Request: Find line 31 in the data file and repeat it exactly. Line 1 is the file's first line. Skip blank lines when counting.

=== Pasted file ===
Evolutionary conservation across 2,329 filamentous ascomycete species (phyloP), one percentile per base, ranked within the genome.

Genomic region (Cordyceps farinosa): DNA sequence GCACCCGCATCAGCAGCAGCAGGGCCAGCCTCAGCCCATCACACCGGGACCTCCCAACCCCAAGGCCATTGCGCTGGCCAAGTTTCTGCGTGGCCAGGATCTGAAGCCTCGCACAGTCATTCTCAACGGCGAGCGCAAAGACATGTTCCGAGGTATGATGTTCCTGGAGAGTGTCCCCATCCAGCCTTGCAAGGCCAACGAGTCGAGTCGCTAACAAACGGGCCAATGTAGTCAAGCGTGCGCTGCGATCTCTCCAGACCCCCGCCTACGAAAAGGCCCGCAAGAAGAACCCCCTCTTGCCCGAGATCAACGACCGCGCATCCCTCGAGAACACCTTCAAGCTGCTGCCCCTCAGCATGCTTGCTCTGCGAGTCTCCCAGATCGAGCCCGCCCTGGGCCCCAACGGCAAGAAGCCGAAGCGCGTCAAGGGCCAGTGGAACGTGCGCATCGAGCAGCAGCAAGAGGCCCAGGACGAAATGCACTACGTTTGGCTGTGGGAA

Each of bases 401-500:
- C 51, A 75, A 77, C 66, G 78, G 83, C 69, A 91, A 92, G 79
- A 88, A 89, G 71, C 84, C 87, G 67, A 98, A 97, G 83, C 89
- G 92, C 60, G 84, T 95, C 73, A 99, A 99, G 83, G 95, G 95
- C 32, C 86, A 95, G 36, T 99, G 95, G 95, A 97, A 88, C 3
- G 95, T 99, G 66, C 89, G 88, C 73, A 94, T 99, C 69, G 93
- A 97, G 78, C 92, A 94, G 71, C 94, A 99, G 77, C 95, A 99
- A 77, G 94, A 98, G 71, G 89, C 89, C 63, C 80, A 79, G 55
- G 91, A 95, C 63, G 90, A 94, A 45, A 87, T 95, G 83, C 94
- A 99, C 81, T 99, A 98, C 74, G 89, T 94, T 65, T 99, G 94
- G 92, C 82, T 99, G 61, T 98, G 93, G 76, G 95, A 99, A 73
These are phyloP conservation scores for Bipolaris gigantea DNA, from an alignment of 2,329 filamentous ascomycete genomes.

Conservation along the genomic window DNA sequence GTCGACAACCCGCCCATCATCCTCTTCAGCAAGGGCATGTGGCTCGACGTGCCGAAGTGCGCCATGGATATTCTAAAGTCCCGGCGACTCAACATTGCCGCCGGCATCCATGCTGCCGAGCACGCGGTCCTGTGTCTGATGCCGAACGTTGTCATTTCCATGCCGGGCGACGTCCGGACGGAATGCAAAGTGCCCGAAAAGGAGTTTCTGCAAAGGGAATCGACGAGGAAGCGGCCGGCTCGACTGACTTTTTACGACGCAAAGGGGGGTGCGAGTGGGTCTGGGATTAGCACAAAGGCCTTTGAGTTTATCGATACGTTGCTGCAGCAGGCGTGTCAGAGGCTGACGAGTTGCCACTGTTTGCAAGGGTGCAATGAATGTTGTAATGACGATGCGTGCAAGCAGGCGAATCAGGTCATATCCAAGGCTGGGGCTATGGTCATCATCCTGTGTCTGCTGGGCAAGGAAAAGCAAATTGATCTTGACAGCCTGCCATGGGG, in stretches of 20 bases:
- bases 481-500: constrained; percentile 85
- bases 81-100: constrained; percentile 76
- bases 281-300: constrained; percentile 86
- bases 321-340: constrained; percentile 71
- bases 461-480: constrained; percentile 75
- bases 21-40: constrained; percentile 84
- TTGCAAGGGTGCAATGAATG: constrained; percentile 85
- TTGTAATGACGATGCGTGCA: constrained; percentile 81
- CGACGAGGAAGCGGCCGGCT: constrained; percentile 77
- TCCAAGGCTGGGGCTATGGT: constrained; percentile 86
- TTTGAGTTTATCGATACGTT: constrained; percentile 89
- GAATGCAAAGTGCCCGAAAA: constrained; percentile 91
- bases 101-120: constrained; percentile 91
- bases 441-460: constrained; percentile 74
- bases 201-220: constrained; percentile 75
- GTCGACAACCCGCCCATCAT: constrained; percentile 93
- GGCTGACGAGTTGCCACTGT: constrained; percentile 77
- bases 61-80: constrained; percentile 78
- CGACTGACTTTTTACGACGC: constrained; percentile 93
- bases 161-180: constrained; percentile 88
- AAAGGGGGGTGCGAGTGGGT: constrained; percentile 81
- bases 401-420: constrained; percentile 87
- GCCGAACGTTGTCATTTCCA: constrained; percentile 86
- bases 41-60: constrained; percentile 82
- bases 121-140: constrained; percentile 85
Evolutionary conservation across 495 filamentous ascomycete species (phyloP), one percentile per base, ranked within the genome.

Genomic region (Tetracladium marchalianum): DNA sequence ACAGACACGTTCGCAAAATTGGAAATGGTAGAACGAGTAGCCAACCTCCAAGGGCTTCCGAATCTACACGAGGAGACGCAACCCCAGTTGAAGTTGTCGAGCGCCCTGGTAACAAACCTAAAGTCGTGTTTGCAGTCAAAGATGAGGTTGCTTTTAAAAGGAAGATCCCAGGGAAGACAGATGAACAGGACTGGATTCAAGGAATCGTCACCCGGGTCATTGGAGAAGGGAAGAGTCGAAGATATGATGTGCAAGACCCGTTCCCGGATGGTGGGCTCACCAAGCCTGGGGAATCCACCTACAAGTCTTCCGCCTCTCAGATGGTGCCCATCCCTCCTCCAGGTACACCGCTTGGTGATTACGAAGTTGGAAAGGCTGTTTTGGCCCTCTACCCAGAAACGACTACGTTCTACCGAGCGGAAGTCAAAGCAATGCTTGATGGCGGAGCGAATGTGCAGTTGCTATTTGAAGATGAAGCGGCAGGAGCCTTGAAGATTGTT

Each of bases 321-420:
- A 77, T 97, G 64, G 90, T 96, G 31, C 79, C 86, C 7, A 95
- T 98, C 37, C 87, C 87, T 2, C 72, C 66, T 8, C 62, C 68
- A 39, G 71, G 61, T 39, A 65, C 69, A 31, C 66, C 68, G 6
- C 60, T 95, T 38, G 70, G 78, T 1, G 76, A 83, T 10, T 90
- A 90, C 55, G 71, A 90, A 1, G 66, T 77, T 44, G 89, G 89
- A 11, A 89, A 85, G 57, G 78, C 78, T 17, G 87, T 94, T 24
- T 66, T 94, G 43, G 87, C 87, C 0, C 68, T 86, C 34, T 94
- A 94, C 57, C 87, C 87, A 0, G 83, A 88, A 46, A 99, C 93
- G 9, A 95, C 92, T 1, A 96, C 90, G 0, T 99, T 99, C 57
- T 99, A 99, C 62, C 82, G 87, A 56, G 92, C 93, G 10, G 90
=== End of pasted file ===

- GTCGACAACCCGCCCATCAT: constrained; percentile 93